The corona’s shape is determined by magnetic fields that originate from within the Sun and extend outward for some 5 million miles. I’ve been fortunate enough to stand under the moon’s shadow during several eclipses, and it’s always the highlight. The Sun’s atmosphere, threaded with delicate loops and spikes, looks electric. Alive. If you’ve never seen a total solar eclipse, make sure to put it on your bucket list.

A very, very young lunar crescent might be viewable this evening just about 20 minutes after sunset nearly due west about 25 degrees (2.5 outstretched fists) below Venus. Source: Stellarium
A very, very young lunar crescent might be viewable this evening just about 20 minutes after sunset nearly due west about 25 degrees (2.5 outstretched fists) below Venus. Source: Stellarium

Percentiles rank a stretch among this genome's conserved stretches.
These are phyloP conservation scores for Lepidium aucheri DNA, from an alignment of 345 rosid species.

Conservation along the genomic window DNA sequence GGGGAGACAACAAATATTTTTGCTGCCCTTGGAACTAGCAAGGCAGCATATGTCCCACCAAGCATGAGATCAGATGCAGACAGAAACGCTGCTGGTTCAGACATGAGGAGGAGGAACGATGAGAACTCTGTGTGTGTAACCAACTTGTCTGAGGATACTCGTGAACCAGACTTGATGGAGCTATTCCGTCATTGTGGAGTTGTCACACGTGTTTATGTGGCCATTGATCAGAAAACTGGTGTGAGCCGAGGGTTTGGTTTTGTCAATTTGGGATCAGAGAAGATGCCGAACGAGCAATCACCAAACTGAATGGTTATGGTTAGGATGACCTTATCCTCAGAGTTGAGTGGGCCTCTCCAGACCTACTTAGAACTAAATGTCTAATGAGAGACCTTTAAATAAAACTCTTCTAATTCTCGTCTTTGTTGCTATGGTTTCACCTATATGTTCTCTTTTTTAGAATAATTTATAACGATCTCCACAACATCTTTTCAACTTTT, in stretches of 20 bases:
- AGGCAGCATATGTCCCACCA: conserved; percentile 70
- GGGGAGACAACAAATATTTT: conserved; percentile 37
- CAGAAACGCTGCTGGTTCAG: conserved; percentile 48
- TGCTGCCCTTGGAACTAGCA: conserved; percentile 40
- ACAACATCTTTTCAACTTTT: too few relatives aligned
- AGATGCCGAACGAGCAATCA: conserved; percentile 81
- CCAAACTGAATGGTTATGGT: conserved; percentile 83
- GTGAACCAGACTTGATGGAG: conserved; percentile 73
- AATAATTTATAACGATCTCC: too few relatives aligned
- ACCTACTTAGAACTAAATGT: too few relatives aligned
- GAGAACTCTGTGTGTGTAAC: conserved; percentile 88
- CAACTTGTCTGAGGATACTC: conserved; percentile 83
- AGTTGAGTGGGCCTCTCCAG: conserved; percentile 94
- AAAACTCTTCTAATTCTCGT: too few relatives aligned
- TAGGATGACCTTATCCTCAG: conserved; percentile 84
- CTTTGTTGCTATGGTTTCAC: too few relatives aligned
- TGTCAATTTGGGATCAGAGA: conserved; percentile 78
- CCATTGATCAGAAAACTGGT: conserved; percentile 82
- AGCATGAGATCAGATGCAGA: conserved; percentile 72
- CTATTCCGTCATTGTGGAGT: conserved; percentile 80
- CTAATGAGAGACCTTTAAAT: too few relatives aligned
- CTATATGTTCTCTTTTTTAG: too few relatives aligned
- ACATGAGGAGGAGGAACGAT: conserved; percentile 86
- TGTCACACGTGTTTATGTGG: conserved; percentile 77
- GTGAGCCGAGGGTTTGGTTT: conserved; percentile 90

The moon, responsible for today’s spectacle, will put on a solo encore this evening when it will be just far enough from the Sun to glimpse shortly after sunset.

This truly is a “young” moon, just 14 hours old as seen from the East Coast, 15 from the Midwest, 16 from the mountain states and 17 from the West Coast.

Use the diagram to help you find it. The moon will be just 3° high 20 minutes after sunset. You’ll need a very open, clear sky and a pair of binoculars to attempt the challenge.

If you were out early this morning you might have seen a few rays of northern lights. Credit: Guy Sander
If you were out early this morning you might have seen a few rays of northern lights. Credit: Guy Sander

Ah, the aurora. Hard to believe, but it’s been glimmering in the north for four nights in a row as seen from the northern U.S. and southern Canada. Guy Sander of Duluth spotted it at 1:15 this morning and brought his camera along for the ride.